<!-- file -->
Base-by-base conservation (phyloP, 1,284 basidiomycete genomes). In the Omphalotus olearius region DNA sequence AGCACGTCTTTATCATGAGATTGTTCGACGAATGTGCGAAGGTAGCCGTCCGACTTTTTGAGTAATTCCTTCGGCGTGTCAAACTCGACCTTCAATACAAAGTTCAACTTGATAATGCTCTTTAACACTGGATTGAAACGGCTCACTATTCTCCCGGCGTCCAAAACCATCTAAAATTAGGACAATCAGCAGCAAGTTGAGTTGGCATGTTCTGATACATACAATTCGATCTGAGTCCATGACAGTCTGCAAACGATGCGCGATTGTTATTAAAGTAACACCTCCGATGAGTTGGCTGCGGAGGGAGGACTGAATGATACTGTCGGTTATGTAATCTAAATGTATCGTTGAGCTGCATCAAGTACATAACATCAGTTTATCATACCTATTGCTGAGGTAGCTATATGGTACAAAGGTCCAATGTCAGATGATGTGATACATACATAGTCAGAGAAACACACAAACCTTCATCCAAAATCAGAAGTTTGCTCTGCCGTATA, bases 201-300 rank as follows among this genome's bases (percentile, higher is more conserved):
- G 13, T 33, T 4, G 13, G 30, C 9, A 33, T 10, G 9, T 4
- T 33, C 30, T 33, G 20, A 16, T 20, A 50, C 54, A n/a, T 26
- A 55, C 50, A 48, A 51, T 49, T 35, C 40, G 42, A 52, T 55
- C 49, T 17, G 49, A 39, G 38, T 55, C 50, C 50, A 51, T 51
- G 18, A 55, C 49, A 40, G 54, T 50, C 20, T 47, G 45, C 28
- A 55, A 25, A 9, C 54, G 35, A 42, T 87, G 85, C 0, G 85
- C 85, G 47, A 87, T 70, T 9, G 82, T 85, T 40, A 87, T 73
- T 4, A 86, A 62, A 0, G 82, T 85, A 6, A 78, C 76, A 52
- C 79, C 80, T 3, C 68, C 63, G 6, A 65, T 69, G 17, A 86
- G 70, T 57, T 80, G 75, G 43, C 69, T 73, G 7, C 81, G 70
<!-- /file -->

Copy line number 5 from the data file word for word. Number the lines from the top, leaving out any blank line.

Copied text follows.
- C 49, T 17, G 49, A 39, G 38, T 55, C 50, C 50, A 51, T 51